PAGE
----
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Images from the Lillibridge Gallery
The Harmony Company
The Harmony Company exhibit in the Lillibridge Gallery includes:
NMM 4352. Guitar by Harmony Company, Chicago, ca. 1960-1965. Monterey Leader, 469H950, with original case. Pressed arched top, red sunburst finish, adjustable bridge, pickguard removed. One of the better inexpensive arch-top guitars. Arne B. & Jeanne F. Larson Estate, 1988.
M-90. Guitar side bender used at the Harmony Guitar Company in Chicago. Gift of Raoul Mitts, East Lansing, Michigan, 1992.
M-91. Mandolin side bender used at the Harmony Guitar Company. Gift of Mark Zimmerman, Plymouth, Michigan, 1992.
M-64. Guitar side bender used at the Harmony Guitar Company. The curved piping with small holes was used to provide moisture, when bending the wood. Guild of American Luthiers auction. Board of Trustees, 1992.
The exhibit also includes an original workbench, mandolin neck template, rosette pieces, pickguards, guitar neck blanks, spruce planks, rosewood veneer, rosewood fingerboard blanks, spruce guitar tops, rubber stamps, clamping caul, clamps, and tailpieces, rescued, when the factory closed, and donated to the National Music Museum by Dennis Lake, Birmingham, Michigan; Bart Reiter, Haslett, Michigan; Stan Werbin, East Lansing, Michigan; Raoul Mitts, East Lansing, Michigan; Mark Zimmerman, Plymouth, Michigan; and, Jack Werner, Ann Arbor, Michigan, in 1992.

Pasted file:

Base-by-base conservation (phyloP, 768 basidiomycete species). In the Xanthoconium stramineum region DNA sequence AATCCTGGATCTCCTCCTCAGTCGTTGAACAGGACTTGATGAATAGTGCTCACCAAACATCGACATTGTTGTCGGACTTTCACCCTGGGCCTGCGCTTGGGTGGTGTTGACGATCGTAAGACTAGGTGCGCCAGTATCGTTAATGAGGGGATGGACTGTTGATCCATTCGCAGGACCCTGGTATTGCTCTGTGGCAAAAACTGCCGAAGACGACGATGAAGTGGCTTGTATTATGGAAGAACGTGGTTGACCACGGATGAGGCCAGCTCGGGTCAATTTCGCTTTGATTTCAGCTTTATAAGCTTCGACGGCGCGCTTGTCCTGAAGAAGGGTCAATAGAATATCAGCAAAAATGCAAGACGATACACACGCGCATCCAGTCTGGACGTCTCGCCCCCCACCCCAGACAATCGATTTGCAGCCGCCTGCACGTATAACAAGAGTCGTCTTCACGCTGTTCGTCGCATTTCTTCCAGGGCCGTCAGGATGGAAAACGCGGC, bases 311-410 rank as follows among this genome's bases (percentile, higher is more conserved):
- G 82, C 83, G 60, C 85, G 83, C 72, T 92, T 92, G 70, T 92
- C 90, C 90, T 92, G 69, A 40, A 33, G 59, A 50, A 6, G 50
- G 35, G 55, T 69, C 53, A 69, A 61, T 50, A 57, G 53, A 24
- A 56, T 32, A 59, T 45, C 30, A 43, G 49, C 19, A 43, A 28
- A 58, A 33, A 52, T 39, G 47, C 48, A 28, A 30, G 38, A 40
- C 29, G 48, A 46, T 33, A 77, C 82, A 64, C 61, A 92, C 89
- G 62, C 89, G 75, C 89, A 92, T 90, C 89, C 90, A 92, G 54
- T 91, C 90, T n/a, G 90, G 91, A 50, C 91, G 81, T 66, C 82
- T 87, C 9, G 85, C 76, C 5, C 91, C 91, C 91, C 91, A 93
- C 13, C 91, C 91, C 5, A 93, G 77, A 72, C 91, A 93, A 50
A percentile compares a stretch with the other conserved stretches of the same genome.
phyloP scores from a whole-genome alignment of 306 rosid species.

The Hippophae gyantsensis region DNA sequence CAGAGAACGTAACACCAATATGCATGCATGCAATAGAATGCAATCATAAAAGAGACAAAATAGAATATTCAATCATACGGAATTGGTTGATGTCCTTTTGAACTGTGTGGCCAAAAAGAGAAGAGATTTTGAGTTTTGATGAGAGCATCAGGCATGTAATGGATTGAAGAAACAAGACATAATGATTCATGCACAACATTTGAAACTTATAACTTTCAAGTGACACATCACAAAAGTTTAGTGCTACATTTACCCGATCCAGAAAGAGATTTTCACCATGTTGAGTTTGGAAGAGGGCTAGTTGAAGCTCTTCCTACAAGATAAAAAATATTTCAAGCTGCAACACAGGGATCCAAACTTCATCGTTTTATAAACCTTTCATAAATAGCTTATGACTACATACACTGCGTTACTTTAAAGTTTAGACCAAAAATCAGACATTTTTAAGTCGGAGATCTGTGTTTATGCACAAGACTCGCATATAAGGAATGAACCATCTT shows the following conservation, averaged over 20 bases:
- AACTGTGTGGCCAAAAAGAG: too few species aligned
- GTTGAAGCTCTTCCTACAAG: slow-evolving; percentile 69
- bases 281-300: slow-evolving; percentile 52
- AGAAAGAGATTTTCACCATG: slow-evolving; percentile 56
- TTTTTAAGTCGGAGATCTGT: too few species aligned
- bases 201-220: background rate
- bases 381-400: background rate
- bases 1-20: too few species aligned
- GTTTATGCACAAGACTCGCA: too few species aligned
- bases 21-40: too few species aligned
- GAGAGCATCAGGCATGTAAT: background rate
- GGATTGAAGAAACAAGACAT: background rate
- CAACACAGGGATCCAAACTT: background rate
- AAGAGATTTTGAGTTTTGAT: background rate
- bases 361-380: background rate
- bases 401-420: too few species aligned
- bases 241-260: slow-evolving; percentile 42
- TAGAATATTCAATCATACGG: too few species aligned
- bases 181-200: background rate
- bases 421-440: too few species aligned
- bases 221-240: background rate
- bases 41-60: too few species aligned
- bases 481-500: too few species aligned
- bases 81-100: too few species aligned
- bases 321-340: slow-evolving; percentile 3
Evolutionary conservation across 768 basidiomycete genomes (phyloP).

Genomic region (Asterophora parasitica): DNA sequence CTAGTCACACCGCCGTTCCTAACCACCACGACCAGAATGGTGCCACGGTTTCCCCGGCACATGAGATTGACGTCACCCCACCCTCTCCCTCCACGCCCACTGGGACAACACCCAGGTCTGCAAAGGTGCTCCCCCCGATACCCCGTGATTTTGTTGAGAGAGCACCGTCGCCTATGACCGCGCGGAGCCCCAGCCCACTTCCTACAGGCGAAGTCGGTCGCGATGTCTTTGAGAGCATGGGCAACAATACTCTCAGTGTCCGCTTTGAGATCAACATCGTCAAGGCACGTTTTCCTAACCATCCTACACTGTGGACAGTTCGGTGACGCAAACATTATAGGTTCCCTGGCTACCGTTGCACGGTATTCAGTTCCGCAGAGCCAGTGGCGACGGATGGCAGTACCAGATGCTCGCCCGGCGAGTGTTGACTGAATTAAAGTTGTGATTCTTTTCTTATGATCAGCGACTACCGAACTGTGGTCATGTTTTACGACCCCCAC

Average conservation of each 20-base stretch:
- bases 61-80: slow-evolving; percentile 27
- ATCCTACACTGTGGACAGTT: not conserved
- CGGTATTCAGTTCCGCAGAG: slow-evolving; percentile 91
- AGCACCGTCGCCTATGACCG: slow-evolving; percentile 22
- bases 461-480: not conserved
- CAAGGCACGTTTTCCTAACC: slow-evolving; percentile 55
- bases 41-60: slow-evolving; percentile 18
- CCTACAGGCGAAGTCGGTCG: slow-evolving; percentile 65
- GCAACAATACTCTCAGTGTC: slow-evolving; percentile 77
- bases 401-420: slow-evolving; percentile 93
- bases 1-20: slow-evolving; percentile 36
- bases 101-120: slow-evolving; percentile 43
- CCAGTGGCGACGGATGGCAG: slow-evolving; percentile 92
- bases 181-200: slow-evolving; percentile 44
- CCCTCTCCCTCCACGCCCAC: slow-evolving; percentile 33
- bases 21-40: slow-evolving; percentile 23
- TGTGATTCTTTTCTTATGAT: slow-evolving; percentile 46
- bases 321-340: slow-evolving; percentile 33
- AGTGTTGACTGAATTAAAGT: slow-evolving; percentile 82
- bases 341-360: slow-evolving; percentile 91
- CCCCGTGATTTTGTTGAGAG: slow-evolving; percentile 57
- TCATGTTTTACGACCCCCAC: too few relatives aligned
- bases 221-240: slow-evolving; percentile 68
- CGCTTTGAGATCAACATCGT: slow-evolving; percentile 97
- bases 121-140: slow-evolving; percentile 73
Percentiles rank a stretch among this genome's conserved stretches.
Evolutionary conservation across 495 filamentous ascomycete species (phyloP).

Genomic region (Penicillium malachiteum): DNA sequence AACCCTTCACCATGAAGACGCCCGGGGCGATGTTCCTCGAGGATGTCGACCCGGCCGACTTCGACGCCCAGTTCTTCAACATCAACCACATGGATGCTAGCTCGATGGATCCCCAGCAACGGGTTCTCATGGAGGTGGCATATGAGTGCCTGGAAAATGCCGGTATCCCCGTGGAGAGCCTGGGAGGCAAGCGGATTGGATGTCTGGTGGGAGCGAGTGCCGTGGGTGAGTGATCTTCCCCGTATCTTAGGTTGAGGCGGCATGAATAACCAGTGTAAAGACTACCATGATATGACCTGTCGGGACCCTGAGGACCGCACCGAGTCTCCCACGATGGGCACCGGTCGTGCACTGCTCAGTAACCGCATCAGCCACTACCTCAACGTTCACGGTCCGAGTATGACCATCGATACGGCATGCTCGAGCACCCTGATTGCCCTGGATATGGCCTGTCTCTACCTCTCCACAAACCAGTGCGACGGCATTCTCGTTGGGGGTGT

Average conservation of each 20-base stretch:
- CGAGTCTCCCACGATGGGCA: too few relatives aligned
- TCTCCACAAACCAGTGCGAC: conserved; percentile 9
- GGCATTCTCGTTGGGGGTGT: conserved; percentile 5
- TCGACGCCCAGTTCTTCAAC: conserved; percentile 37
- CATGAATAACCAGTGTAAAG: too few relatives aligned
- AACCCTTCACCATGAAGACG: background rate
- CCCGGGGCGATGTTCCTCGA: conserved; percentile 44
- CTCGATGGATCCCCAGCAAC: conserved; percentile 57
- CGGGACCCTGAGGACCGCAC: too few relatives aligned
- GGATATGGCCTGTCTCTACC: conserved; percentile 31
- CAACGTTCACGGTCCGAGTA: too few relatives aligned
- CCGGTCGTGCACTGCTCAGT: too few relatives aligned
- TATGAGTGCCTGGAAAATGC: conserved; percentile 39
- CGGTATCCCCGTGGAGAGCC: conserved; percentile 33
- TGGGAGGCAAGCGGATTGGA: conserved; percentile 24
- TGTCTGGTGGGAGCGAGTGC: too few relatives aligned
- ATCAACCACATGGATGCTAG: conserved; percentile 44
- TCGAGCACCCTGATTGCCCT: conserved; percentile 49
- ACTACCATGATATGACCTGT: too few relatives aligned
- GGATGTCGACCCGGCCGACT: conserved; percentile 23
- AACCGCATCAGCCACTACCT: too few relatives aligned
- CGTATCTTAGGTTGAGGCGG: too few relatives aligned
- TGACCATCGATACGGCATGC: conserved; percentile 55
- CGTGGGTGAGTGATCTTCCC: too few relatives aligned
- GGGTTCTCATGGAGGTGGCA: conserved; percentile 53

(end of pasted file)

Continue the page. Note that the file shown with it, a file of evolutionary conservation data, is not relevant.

A Brief History of the Harmony Company
The Harmony Company was founded in 1892 by Wilhelm Schultz. In 1916, it was bought by Sears, Roebuck and Co., which wanted to corner the ukulele market, and went on to become the largest producer of stringed instruments in the country, selling some 250,000 pieces in 1923 and 500,000 in 1930, including all kinds of guitars, banjos, and mandolins. In the late 1930s, the firm was making violins again, bought brand names from the bankrupt Oscar Schmidt Co.—La Scala, Stella, and Sovereign—and was marketing not only Harmony products, but also using the Sears name, Silvertone, plus a variety of trade names, such as Vogue, Valencia, Johnny Marvin, Monterey, and others. The company hit a peak in 1964-1965, selling 350,000 instruments, but low-end foreign competition led to the company’s demise 10 years later. Between 1945 and 1975, the Chicago firm had mass produced about ten million guitars, but finally was no longer competitive.
National Music Museum